Now I know what happened. And why. I came back home from my summer university teaching in Prague, went to my local Starbucks, held up my iPhone with its Starbucks app to the scanner and settled down happily to enjoy my coffee in what I expected would be the usual warm, comfortable atmosphere. Then I realized something had changed. Where was the mood-setting music mix of new and old, jazz and rock? Manager’s choice music which varied from store to store to fit the customer mix? Background music which – like that of a lounge pianist – created a sense of belonging, of social interaction in an otherwise sterile, masculine-colored brown and tan, oblong strip mall space. What I heard now was more like the old Muzak. Boring, genre-less, insipid elevator music. It was like an Invasion of the Body Snatchers. Or maybe the Stepford Wives.
I asked the baristas. We hate it too, they said. I emailed the regional manager. I’ll tell my boss, she emailed back. I even filled out a customer complaint form on the Starbucks website. We’ll pass on your comments, came the stock reply.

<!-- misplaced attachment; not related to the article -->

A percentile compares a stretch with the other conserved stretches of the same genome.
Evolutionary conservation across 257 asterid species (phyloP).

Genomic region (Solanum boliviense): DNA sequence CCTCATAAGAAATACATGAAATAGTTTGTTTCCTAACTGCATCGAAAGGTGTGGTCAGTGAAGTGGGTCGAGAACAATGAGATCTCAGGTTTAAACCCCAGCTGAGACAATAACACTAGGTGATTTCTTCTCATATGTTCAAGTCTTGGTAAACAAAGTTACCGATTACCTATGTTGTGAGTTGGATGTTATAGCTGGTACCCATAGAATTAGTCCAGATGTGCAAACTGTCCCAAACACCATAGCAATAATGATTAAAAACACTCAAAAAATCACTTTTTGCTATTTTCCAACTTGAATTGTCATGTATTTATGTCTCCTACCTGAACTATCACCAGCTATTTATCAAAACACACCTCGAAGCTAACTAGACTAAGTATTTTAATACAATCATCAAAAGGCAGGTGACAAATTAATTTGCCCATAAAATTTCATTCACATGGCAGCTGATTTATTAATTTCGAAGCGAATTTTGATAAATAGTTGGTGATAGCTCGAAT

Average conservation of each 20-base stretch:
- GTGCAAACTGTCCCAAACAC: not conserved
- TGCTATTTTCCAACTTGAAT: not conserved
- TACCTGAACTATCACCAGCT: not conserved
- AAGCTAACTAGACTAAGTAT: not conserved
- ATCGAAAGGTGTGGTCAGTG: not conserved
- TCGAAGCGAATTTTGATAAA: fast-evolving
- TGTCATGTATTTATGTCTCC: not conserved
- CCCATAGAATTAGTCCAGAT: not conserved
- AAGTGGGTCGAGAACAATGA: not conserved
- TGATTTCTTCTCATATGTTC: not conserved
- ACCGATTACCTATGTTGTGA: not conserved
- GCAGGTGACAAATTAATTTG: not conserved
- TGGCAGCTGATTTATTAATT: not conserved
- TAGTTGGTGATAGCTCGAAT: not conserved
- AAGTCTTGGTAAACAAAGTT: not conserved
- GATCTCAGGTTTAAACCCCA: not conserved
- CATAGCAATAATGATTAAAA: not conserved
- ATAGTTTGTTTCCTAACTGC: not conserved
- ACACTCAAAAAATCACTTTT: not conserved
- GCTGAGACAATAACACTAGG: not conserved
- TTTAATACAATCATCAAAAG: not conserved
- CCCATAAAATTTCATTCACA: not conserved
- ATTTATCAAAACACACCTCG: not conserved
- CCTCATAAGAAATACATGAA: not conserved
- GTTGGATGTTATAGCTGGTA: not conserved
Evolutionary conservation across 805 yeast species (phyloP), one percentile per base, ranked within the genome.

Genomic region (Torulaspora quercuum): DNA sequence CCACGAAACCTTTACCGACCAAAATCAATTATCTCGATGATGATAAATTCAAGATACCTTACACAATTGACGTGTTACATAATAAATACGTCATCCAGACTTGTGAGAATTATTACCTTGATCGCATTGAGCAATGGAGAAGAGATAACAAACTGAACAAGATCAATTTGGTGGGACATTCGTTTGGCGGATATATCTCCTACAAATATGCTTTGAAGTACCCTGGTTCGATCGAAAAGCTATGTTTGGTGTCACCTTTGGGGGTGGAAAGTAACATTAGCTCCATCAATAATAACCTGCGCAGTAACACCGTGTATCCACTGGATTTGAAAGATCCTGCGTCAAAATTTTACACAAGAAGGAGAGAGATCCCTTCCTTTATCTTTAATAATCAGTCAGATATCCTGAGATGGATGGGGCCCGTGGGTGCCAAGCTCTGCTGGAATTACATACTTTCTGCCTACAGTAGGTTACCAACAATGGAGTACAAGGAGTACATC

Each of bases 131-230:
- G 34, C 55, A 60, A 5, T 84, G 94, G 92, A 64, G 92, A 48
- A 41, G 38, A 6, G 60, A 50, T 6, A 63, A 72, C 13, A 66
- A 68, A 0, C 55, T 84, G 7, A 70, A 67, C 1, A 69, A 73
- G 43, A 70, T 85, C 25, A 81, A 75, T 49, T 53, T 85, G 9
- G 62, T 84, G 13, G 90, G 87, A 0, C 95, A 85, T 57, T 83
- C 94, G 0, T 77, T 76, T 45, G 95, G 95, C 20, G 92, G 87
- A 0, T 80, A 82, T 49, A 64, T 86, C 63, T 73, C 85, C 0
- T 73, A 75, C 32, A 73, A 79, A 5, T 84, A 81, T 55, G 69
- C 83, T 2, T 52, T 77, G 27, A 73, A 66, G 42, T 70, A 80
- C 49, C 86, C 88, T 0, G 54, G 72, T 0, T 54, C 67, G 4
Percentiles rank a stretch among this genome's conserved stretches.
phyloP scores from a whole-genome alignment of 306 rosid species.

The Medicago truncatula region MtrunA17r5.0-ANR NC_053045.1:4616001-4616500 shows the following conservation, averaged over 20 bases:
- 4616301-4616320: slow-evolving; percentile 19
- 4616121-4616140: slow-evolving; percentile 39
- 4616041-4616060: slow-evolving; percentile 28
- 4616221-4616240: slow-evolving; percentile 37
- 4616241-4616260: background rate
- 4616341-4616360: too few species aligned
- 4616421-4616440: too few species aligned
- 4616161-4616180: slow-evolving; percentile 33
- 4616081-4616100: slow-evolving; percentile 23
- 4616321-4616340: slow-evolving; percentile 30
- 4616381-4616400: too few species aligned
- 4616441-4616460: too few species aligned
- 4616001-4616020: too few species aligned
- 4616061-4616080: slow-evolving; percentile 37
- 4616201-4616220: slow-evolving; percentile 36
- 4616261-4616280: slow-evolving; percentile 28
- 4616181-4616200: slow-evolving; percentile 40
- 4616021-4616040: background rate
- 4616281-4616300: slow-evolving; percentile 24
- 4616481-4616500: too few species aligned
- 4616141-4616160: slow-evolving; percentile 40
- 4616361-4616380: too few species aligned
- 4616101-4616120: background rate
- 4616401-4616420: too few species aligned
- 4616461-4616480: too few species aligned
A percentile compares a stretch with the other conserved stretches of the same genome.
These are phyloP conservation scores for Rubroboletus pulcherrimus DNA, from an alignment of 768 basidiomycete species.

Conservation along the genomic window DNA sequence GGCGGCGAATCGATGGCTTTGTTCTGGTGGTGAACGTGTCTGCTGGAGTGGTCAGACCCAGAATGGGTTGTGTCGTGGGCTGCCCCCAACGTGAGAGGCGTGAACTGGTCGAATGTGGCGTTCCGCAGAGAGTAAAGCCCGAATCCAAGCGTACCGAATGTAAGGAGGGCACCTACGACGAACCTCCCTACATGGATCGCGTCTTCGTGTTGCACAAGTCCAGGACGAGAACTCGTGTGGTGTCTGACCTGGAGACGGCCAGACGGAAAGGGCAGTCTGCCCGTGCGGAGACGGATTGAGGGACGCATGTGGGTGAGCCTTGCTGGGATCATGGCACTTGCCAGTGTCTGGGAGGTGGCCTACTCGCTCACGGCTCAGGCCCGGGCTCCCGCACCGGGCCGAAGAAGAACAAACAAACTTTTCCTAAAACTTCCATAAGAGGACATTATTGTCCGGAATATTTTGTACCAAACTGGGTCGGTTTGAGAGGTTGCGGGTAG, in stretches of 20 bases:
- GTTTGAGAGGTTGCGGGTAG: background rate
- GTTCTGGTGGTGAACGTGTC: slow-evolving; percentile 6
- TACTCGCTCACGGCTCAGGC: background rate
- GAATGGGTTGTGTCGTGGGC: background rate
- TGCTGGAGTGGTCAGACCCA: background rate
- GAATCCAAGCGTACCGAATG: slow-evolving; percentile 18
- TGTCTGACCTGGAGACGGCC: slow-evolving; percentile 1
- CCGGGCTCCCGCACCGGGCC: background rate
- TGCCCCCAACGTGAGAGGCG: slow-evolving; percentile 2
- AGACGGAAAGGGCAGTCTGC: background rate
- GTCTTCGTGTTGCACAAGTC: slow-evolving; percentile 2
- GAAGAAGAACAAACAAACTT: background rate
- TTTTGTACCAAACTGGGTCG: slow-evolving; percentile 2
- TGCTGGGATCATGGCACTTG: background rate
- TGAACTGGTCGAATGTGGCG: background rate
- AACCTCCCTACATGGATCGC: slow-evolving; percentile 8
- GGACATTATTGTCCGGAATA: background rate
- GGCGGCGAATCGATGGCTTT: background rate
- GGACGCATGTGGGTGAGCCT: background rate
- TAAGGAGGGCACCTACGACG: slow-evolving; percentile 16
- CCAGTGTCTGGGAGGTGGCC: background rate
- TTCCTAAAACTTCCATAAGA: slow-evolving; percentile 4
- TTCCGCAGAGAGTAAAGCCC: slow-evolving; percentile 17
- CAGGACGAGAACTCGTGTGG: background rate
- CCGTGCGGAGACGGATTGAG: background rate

Today I found out the truth. What really happened. In a way it was an Invasion of the Body Snatchers. Spotify and Starbucks had partnered to create what they called “a next generation music ecosystem”. In all 7000 company owned US stores. I must have missed the announcement last May. Had I known I might have stayed in Prague. Where the body snatchers haven’t ventured yet. And Starbucks is still Starbucks.
There’s nothing in my local New Jersey store saying something like “Music by Spotify. Plunk down your 10 monthly bucks to subscribe.” There’s just nothing. Musical nothingness.
I wonder if it’s because most of Starbucks’ employees are just too young to remember Muzak. Or all the jokes. Or maybe out in Seattle – where corporate Starbucks lives – they never had elevator music. It’s the West Coast after all. And the living is —- different.